Because of the lack of early-stages symptoms and gland’s placement deep within the abdomen, pancreatic cancer is difficult to detect and diagnose before it has progressed to a serious health concern. Furthermore, symptoms tend to be similar to other illnesses, rather than pointing specifically toward pancreatic cancer. Patients with symptoms suggesting pancreatic cancer need quick examination, usually by a CT scan, and early referral to a specialist unit for other investigations. Physicians from X-ray, pathology and oncology (cancer) departments will pool their expert knowledge to make a decision about diagnosis and treatment. Following this, they will meet with the patient and family, and together decide on the most appropriate form of treatment.
Currently, no simple blood test exists for detecting or diagnosing pancreatic cancer. However, a person with pancreatic cancer may have elevated levels of bilirubin and liver enzymes in the blood if the cancer is blocking the bile duct. High levels of certain hormones in the blood may also be a sign of a rare pancreatic neuroendocrine tumor, such as an insulinoma or gastrinoma.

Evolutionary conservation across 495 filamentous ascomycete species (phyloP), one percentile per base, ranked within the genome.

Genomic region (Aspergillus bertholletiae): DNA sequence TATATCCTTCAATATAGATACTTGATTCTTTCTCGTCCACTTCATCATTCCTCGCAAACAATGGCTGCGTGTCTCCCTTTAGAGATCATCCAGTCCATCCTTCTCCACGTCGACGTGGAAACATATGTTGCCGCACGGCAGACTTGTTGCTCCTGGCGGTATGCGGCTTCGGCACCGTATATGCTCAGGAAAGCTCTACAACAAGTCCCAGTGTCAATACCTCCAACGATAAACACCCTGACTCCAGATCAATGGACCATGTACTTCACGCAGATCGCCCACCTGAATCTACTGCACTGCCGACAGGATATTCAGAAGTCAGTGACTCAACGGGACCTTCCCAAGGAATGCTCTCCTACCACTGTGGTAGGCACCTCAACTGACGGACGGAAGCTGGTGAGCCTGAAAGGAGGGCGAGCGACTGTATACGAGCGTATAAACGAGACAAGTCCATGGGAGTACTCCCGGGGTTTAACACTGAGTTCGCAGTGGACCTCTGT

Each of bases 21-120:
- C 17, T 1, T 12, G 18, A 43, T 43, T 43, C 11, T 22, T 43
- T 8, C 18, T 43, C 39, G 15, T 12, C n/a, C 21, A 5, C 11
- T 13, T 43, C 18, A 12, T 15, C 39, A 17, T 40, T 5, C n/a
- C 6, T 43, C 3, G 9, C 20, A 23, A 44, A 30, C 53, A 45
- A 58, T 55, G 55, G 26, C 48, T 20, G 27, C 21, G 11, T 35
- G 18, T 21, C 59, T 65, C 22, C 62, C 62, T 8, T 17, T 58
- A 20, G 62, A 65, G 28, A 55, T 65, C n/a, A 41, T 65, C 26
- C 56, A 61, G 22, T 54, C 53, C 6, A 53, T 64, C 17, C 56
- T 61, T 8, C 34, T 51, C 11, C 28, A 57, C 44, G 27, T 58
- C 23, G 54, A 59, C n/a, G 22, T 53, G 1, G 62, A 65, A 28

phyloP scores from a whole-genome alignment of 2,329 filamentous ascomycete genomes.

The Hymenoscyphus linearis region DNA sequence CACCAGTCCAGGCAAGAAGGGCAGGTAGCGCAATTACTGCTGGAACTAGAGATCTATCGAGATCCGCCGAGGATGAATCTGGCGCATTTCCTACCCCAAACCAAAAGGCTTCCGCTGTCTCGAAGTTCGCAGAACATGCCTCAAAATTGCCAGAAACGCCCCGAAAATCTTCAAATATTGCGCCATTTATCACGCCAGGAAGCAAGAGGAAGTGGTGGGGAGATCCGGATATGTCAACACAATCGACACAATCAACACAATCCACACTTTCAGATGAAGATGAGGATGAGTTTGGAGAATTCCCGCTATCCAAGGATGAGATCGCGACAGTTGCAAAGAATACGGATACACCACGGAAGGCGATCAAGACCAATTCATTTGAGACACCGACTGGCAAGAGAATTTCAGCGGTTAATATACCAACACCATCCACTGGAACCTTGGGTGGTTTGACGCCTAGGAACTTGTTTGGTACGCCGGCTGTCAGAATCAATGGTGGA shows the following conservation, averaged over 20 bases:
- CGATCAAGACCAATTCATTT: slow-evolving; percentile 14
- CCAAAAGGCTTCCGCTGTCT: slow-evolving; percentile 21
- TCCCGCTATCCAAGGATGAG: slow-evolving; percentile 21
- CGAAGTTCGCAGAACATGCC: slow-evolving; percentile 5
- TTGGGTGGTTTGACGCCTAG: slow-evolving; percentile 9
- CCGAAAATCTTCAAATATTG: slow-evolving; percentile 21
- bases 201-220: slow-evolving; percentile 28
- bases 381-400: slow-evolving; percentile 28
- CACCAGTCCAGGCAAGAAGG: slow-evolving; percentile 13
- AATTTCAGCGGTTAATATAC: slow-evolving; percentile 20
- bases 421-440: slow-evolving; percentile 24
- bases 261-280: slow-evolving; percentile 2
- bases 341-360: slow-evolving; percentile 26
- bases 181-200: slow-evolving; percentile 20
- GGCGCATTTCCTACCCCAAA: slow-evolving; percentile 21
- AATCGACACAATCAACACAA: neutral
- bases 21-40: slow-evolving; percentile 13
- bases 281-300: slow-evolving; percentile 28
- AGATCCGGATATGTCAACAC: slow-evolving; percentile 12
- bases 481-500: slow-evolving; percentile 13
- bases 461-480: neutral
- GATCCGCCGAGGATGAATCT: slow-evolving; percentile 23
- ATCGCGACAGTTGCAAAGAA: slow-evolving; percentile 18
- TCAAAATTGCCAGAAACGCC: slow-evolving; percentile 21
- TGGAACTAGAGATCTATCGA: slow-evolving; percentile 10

After diagnosis, two types of blood tests can monitor the progress of a pancreatic tumor:
The normal range of CA 19-9 in the blood of a healthy individual is 0-37 U/ml (Units per milliliter). CA 19-9-associated antigen levels are elevated in many patients with pancreatic cancer, but not every patient with the disease will display elevated levels. In addition, some non-cancerous conditions can cause high CA 19-9 levels. For these reasons, the CA 19-9 test cannot be used as a diagnostic or screening test for pancreatic cancer.
Carcinoembryonic Antigen (CEA)
The carcinoembryonic antigen (CEA) test is a blood test that measures the level of CEA protein in the blood. This protein is present in the developing embryo but disappears from the blood by birth and normally remains at undetectable levels throughout adulthood. When CEA reappears in the blood of an adult, it may indicate presence of a cancer, including pancreatic cancer.
However, the test is not used to diagnose pancreatic cancer because the CEA protein is not produced by all pancreatic tumors. Other tumors, such as colon cancer, may also cause an increase in CEA. In addition, other factors, e.g. smoking, can increase CEA concentration in the blood even when no cancer is present. Like CA 19-9 therefore, CEA cannot be used as a diagnostic or screening test for pancreatic cancer. Measuring blood CEA levels is the most effective way to monitor if an existing pancreatic tumor is responding to treatment. If a pancreatic tumor produces the CEA protein and surgery is performed to remove the tumor, CEA levels in the blood should return to normal.